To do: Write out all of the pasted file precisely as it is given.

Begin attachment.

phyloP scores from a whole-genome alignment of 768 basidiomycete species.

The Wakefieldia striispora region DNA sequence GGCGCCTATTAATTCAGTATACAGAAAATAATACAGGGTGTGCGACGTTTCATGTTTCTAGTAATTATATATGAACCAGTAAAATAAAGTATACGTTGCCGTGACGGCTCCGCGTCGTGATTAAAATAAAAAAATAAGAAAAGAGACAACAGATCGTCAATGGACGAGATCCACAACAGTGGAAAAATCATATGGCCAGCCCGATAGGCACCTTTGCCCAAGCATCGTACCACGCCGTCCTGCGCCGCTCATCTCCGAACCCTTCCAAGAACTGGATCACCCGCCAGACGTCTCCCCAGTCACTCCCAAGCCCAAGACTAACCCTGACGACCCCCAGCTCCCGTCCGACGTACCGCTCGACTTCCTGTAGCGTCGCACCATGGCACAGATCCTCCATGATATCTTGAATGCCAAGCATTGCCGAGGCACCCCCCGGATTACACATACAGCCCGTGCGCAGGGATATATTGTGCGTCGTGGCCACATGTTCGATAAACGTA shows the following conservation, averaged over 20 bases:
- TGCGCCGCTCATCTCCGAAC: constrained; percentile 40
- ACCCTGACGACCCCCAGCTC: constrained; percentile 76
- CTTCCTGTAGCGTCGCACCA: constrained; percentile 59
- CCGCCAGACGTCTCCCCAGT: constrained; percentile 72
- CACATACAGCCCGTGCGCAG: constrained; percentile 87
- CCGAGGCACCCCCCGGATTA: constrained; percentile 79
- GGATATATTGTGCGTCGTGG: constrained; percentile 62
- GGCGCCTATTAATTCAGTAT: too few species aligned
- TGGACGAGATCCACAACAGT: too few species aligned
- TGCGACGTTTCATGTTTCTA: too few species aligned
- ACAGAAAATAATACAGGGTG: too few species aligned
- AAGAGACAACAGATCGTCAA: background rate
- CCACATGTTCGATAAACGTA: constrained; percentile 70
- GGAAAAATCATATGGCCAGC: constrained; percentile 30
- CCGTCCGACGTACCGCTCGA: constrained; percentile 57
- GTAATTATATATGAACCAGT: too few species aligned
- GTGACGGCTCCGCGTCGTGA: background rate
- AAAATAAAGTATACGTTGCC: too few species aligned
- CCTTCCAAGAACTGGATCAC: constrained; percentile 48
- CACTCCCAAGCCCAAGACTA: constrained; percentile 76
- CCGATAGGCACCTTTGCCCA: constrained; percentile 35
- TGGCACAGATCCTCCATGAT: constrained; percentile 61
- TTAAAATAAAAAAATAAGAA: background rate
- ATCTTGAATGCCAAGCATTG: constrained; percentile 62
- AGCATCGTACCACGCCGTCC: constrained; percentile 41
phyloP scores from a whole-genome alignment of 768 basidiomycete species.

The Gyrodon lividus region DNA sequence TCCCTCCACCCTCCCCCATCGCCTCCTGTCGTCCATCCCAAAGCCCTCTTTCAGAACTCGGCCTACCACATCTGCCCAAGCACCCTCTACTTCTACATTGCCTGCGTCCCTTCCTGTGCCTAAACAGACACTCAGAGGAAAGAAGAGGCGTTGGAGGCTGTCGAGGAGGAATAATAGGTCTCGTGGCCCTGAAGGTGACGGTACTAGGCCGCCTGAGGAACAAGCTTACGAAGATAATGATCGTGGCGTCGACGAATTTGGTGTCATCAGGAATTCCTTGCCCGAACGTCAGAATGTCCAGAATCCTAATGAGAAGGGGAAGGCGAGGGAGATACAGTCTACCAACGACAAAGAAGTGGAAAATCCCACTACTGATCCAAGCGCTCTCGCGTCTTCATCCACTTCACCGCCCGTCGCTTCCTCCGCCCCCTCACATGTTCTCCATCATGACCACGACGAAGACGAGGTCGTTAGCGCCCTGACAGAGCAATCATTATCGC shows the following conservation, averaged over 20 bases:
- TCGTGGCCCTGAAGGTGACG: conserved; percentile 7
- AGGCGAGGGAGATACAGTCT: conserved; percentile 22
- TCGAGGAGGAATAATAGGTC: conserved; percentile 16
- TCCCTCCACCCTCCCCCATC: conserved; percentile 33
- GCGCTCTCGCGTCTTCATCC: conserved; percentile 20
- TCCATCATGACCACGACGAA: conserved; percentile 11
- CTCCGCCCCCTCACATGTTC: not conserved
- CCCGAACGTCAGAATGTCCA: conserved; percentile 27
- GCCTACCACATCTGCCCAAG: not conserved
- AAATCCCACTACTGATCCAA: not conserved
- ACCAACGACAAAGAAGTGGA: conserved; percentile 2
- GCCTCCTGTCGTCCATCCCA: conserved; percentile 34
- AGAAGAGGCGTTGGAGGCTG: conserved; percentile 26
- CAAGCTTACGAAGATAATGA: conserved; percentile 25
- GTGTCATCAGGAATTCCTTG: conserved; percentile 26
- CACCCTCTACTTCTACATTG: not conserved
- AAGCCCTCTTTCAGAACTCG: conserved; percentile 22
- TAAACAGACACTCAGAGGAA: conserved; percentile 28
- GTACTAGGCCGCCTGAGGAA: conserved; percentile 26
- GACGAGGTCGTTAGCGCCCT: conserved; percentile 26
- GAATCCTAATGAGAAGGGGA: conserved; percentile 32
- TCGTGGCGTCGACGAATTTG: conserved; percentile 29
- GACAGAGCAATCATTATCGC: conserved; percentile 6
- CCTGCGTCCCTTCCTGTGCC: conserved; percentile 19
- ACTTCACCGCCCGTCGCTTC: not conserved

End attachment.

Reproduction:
phyloP scores from a whole-genome alignment of 768 basidiomycete species.

The Wakefieldia striispora region DNA sequence GGCGCCTATTAATTCAGTATACAGAAAATAATACAGGGTGTGCGACGTTTCATGTTTCTAGTAATTATATATGAACCAGTAAAATAAAGTATACGTTGCCGTGACGGCTCCGCGTCGTGATTAAAATAAAAAAATAAGAAAAGAGACAACAGATCGTCAATGGACGAGATCCACAACAGTGGAAAAATCATATGGCCAGCCCGATAGGCACCTTTGCCCAAGCATCGTACCACGCCGTCCTGCGCCGCTCATCTCCGAACCCTTCCAAGAACTGGATCACCCGCCAGACGTCTCCCCAGTCACTCCCAAGCCCAAGACTAACCCTGACGACCCCCAGCTCCCGTCCGACGTACCGCTCGACTTCCTGTAGCGTCGCACCATGGCACAGATCCTCCATGATATCTTGAATGCCAAGCATTGCCGAGGCACCCCCCGGATTACACATACAGCCCGTGCGCAGGGATATATTGTGCGTCGTGGCCACATGTTCGATAAACGTA shows the following conservation, averaged over 20 bases:
- TGCGCCGCTCATCTCCGAAC: constrained; percentile 40
- ACCCTGACGACCCCCAGCTC: constrained; percentile 76
- CTTCCTGTAGCGTCGCACCA: constrained; percentile 59
- CCGCCAGACGTCTCCCCAGT: constrained; percentile 72
- CACATACAGCCCGTGCGCAG: constrained; percentile 87
- CCGAGGCACCCCCCGGATTA: constrained; percentile 79
- GGATATATTGTGCGTCGTGG: constrained; percentile 62
- GGCGCCTATTAATTCAGTAT: too few species aligned
- TGGACGAGATCCACAACAGT: too few species aligned
- TGCGACGTTTCATGTTTCTA: too few species aligned
- ACAGAAAATAATACAGGGTG: too few species aligned
- AAGAGACAACAGATCGTCAA: background rate
- CCACATGTTCGATAAACGTA: constrained; percentile 70
- GGAAAAATCATATGGCCAGC: constrained; percentile 30
- CCGTCCGACGTACCGCTCGA: constrained; percentile 57
- GTAATTATATATGAACCAGT: too few species aligned
- GTGACGGCTCCGCGTCGTGA: background rate
- AAAATAAAGTATACGTTGCC: too few species aligned
- CCTTCCAAGAACTGGATCAC: constrained; percentile 48
- CACTCCCAAGCCCAAGACTA: constrained; percentile 76
- CCGATAGGCACCTTTGCCCA: constrained; percentile 35
- TGGCACAGATCCTCCATGAT: constrained; percentile 61
- TTAAAATAAAAAAATAAGAA: background rate
- ATCTTGAATGCCAAGCATTG: constrained; percentile 62
- AGCATCGTACCACGCCGTCC: constrained; percentile 41
phyloP scores from a whole-genome alignment of 768 basidiomycete species.

The Gyrodon lividus region DNA sequence TCCCTCCACCCTCCCCCATCGCCTCCTGTCGTCCATCCCAAAGCCCTCTTTCAGAACTCGGCCTACCACATCTGCCCAAGCACCCTCTACTTCTACATTGCCTGCGTCCCTTCCTGTGCCTAAACAGACACTCAGAGGAAAGAAGAGGCGTTGGAGGCTGTCGAGGAGGAATAATAGGTCTCGTGGCCCTGAAGGTGACGGTACTAGGCCGCCTGAGGAACAAGCTTACGAAGATAATGATCGTGGCGTCGACGAATTTGGTGTCATCAGGAATTCCTTGCCCGAACGTCAGAATGTCCAGAATCCTAATGAGAAGGGGAAGGCGAGGGAGATACAGTCTACCAACGACAAAGAAGTGGAAAATCCCACTACTGATCCAAGCGCTCTCGCGTCTTCATCCACTTCACCGCCCGTCGCTTCCTCCGCCCCCTCACATGTTCTCCATCATGACCACGACGAAGACGAGGTCGTTAGCGCCCTGACAGAGCAATCATTATCGC shows the following conservation, averaged over 20 bases:
- TCGTGGCCCTGAAGGTGACG: conserved; percentile 7
- AGGCGAGGGAGATACAGTCT: conserved; percentile 22
- TCGAGGAGGAATAATAGGTC: conserved; percentile 16
- TCCCTCCACCCTCCCCCATC: conserved; percentile 33
- GCGCTCTCGCGTCTTCATCC: conserved; percentile 20
- TCCATCATGACCACGACGAA: conserved; percentile 11
- CTCCGCCCCCTCACATGTTC: not conserved
- CCCGAACGTCAGAATGTCCA: conserved; percentile 27
- GCCTACCACATCTGCCCAAG: not conserved
- AAATCCCACTACTGATCCAA: not conserved
- ACCAACGACAAAGAAGTGGA: conserved; percentile 2
- GCCTCCTGTCGTCCATCCCA: conserved; percentile 34
- AGAAGAGGCGTTGGAGGCTG: conserved; percentile 26
- CAAGCTTACGAAGATAATGA: conserved; percentile 25
- GTGTCATCAGGAATTCCTTG: conserved; percentile 26
- CACCCTCTACTTCTACATTG: not conserved
- AAGCCCTCTTTCAGAACTCG: conserved; percentile 22
- TAAACAGACACTCAGAGGAA: conserved; percentile 28
- GTACTAGGCCGCCTGAGGAA: conserved; percentile 26
- GACGAGGTCGTTAGCGCCCT: conserved; percentile 26
- GAATCCTAATGAGAAGGGGA: conserved; percentile 32
- TCGTGGCGTCGACGAATTTG: conserved; percentile 29
- GACAGAGCAATCATTATCGC: conserved; percentile 6
- CCTGCGTCCCTTCCTGTGCC: conserved; percentile 19
- ACTTCACCGCCCGTCGCTTC: not conserved